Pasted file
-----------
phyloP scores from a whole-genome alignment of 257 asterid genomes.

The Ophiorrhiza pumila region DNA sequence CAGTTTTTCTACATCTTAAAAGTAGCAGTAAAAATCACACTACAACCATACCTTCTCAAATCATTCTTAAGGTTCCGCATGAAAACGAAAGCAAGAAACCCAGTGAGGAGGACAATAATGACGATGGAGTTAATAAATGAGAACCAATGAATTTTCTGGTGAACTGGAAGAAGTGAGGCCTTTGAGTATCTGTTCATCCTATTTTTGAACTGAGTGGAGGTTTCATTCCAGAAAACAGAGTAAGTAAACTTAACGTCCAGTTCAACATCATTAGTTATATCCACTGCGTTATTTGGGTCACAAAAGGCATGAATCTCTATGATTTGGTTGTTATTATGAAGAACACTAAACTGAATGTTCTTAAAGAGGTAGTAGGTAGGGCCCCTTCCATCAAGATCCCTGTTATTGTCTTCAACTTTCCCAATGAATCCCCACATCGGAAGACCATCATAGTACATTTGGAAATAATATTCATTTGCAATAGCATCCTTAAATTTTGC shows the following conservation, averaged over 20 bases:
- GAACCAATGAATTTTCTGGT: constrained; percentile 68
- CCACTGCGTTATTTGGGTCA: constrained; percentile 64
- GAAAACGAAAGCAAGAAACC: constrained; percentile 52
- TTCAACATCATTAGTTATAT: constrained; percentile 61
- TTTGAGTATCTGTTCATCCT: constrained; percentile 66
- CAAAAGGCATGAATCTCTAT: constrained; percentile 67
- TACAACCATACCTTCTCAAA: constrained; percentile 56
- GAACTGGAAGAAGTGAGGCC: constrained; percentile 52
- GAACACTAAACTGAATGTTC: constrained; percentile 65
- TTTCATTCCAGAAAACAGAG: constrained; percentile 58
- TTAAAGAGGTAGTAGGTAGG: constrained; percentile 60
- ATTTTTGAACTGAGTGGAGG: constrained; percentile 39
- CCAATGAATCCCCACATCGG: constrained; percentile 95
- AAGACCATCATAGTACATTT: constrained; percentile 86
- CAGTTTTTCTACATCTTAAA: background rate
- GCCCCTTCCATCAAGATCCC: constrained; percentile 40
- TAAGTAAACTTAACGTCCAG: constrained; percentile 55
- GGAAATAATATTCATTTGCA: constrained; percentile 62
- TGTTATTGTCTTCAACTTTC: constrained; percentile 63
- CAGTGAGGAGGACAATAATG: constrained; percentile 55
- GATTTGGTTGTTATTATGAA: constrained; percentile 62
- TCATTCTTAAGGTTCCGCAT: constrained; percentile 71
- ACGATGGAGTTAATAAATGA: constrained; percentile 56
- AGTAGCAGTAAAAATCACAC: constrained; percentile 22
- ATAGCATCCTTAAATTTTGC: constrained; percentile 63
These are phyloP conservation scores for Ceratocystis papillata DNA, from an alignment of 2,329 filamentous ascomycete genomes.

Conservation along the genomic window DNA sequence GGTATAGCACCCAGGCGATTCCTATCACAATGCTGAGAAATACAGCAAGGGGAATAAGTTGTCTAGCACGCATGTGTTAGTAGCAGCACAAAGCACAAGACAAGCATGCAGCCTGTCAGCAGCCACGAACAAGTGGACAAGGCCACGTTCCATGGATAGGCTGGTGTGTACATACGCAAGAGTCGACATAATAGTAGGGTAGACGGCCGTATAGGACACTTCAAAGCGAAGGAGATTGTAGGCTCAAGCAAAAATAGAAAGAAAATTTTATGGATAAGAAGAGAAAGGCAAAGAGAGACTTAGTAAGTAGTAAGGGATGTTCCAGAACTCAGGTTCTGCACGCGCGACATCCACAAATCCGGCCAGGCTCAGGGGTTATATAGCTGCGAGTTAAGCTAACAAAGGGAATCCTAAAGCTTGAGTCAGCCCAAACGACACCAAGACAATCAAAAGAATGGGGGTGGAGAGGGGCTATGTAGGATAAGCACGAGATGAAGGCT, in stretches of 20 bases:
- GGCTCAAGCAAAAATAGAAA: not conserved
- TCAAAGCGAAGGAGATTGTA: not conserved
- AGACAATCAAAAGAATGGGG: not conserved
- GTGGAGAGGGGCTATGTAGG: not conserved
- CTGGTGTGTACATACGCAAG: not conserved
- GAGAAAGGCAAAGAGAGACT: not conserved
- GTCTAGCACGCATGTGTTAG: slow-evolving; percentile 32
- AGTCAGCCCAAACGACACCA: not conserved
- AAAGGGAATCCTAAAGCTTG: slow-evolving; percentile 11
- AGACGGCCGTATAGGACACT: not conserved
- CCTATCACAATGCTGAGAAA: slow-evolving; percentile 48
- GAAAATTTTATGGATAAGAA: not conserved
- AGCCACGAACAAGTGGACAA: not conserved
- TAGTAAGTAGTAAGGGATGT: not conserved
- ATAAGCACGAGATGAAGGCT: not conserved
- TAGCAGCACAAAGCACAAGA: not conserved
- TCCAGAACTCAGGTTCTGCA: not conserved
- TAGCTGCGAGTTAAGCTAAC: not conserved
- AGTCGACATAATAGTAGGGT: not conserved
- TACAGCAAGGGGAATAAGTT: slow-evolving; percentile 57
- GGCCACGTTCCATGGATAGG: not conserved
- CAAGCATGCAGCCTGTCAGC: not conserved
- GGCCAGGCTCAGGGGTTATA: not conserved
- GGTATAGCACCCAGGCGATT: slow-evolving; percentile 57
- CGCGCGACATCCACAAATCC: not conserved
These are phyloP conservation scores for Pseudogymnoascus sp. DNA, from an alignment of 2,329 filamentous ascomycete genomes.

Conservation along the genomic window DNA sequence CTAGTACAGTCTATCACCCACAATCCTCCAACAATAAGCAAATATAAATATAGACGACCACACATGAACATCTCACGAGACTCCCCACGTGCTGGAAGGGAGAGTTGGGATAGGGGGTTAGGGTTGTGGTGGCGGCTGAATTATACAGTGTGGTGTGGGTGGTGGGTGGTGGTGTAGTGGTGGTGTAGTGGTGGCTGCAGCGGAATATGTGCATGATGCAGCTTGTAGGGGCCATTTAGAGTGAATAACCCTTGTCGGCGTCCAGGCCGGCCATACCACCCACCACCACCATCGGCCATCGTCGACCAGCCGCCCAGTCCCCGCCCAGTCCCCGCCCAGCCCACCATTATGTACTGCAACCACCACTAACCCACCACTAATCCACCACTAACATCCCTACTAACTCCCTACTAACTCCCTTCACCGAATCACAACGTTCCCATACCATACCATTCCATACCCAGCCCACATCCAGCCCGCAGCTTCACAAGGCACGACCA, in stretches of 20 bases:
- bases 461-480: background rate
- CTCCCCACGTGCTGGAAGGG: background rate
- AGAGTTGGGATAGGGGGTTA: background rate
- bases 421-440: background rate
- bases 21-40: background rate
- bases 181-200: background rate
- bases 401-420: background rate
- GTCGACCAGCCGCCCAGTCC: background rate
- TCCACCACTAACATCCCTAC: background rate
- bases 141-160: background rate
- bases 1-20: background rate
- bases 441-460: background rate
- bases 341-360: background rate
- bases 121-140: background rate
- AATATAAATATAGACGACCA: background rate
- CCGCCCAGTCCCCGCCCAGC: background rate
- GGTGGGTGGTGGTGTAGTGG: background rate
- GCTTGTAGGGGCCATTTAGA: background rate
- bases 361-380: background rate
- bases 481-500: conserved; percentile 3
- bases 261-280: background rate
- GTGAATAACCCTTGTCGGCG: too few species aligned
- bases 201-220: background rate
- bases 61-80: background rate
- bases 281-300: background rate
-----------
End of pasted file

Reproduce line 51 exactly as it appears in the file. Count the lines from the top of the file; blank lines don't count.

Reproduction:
- CAAGCATGCAGCCTGTCAGC: not conserved